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China urges restraint after Iran missile attacks

China on Wednesday urged restraint from all sides after Iran launched missiles at Iraqi bases housing U.S.
China's Foreign Minister Wang Yi shakes hands with his Iranian counterpart Mohammad Javad Zarif during their meeting in Beijing in December 2019

China on Wednesday urged restraint from all sides after Iran launched missiles at Iraqi bases housing U.S. and British troops, saying Beijing would play a "responsible role" in helping to defuse tensions

Iran fired more than a dozen ballistic missiles overnight at Iraqi bases housing coalition forces, the first act of the Islamic republic's promised revenge for the U.S. killing of top general Qasem Soleimani last week.

"It is not in the interest of any party that the situation in the Middle East worsens further," foreign ministry spokesman Geng Shuang said at a regular press briefing.

"We call on the parties concerned to exercise restraint," he said.

Geng said China would "play a responsible role in promoting a de-escalation of the situation as soon as possible".

China, a permanent member of the UN Security Council, is a key partner of Iran and a major buyer of the country's oil.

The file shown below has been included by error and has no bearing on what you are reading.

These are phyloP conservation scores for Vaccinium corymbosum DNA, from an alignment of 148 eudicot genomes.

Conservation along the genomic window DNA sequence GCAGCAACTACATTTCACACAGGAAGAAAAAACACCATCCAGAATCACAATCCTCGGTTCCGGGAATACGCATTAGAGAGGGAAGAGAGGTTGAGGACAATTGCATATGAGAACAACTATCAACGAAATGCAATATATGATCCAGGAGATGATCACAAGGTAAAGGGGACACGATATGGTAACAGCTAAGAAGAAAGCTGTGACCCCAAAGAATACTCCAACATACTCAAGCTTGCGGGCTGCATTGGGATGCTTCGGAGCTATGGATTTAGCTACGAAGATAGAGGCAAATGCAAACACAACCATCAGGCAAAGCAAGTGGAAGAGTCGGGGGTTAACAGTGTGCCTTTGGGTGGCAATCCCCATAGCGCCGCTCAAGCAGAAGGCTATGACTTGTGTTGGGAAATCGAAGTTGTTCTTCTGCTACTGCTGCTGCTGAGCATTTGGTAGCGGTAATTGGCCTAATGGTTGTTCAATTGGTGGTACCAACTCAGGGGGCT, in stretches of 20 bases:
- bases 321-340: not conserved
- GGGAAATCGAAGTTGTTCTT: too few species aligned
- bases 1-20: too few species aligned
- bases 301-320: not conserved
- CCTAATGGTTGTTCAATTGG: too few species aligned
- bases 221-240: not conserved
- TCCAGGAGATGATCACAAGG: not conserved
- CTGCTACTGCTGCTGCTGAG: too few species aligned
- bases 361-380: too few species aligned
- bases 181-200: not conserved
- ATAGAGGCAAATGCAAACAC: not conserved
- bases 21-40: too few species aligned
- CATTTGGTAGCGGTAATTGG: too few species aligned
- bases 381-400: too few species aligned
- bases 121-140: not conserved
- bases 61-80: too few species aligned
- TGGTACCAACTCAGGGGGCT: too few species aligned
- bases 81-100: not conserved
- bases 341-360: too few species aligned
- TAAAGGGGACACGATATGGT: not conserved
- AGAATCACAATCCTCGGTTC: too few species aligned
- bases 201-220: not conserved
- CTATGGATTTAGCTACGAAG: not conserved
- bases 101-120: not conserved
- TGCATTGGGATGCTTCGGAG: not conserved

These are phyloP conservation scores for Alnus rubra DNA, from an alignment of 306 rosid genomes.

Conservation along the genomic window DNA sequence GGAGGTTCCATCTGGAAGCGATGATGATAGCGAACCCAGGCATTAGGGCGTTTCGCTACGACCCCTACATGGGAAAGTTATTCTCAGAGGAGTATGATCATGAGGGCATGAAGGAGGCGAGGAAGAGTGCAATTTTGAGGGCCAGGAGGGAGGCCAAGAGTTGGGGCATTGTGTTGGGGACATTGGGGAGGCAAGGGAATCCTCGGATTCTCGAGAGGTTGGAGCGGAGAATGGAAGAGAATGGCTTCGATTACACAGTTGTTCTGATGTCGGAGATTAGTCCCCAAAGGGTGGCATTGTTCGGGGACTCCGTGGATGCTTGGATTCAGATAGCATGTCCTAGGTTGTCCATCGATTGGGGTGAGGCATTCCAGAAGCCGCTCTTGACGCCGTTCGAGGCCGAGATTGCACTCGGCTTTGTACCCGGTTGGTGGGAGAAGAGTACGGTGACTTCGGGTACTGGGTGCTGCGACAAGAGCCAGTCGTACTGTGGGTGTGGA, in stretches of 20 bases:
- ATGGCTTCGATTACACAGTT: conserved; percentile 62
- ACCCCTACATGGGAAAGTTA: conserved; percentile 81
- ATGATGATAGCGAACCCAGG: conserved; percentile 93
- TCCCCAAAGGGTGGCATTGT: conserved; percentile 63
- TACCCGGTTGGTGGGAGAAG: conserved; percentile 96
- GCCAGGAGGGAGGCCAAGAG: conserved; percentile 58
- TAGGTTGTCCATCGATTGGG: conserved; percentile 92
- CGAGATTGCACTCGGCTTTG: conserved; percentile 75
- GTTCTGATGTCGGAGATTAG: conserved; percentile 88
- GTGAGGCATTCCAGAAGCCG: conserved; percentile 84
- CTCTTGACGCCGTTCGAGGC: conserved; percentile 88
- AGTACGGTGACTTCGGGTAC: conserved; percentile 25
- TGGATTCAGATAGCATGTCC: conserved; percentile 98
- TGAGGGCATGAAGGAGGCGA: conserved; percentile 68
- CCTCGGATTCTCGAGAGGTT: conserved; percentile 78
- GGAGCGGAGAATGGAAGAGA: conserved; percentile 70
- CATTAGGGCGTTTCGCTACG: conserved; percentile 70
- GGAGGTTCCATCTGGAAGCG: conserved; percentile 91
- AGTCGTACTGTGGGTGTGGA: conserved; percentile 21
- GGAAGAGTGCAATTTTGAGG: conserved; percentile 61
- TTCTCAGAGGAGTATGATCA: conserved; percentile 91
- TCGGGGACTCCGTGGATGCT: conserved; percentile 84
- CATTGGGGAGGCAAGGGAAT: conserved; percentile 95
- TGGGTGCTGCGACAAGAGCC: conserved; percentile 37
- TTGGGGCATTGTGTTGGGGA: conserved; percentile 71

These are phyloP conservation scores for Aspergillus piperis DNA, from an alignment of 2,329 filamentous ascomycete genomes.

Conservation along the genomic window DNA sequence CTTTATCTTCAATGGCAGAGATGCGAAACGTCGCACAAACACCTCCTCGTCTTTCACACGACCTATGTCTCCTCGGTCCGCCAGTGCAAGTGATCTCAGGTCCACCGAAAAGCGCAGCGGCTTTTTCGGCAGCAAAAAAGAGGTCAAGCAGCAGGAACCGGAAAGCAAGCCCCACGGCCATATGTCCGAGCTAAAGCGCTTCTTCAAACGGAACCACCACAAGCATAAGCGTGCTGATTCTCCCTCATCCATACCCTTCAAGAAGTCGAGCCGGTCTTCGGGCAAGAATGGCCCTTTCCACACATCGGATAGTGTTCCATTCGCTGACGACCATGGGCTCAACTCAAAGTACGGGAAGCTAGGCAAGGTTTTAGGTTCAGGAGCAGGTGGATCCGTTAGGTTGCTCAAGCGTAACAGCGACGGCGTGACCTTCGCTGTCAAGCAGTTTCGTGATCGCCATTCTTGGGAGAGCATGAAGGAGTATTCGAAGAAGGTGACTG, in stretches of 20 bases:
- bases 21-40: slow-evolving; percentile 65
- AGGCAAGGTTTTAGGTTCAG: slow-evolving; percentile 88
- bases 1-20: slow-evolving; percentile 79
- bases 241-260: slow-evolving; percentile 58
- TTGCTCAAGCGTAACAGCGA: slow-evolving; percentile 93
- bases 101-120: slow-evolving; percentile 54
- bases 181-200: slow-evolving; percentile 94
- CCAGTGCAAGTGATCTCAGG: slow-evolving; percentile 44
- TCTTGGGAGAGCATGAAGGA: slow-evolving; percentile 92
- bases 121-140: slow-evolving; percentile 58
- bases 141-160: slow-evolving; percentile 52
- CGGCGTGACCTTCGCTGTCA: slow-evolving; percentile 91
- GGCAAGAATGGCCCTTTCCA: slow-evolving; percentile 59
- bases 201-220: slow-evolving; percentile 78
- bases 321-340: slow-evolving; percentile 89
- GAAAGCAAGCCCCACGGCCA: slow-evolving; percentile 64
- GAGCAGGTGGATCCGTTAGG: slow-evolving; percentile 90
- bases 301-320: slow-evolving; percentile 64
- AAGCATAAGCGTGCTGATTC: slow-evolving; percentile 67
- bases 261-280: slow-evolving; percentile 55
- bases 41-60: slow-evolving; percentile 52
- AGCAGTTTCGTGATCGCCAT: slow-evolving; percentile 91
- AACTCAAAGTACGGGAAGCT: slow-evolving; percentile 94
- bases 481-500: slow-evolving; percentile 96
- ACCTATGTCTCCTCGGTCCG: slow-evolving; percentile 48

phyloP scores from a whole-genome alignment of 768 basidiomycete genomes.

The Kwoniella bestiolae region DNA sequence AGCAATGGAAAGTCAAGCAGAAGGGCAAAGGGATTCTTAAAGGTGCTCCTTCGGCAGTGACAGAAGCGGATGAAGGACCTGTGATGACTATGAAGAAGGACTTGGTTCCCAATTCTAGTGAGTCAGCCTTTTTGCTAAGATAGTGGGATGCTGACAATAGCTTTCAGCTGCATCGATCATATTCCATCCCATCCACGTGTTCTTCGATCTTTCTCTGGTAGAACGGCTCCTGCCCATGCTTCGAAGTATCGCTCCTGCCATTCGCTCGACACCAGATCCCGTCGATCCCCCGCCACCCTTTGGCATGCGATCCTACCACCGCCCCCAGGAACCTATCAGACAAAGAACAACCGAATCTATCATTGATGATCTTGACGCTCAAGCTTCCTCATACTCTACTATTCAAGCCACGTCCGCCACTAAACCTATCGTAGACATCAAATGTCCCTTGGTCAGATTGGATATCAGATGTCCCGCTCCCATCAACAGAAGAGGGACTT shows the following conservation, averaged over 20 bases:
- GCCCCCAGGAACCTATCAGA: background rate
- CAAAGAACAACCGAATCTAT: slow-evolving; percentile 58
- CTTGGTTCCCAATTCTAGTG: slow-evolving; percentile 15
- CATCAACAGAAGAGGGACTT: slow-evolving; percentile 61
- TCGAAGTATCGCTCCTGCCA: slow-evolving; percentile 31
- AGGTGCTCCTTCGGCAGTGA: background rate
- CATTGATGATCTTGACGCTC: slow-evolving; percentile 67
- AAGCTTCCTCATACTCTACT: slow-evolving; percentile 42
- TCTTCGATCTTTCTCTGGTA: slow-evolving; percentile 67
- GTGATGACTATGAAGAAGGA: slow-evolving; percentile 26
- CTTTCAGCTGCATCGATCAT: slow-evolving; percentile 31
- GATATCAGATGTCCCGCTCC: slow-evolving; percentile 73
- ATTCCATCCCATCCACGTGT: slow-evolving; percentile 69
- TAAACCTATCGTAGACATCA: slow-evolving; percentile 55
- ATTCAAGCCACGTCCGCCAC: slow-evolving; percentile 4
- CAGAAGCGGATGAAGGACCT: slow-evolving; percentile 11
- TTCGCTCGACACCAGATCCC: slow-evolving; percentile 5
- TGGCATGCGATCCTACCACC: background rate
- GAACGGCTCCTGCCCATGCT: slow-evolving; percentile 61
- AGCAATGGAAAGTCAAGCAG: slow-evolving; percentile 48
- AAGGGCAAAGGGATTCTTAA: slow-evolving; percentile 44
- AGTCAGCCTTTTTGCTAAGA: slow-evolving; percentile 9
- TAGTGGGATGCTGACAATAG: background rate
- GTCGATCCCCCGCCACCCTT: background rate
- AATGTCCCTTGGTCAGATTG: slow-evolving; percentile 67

"China has always advocated that all parties concerned should properly resolve their conflicts and differences through dialogue, negotiation and other peaceful means," Geng said.

Iran's embassy in Beijing posted on Wednesday an announcement on China's Twitter-like Weibo platform that "the end of America's evil influence in West Asia has begun".

The post was "liked" more than 380,000 times on Wednesday, with multiple commenters cheering Iran.

"Support the people of Iran in attacking the world's number-one terrorist!" one user wrote.

Others called the people of Iran "brothers," and some said they wished to donate money to Tehran.

Iran, China and Russia held joint naval drills in the Indian Ocean and the Gulf of Oman in December and the Iranian foreign minister visited Beijing on New Year's Eve.

China and Russia are also parties to the 2015 nuclear deal with Iran, from which Trump withdrew in May last year.

The deal is now unravelling, with Tehran announcing on Sunday that it would rollback the limit on the number of centrifuges used in uranium enrichment, one of its commitments under the agreement.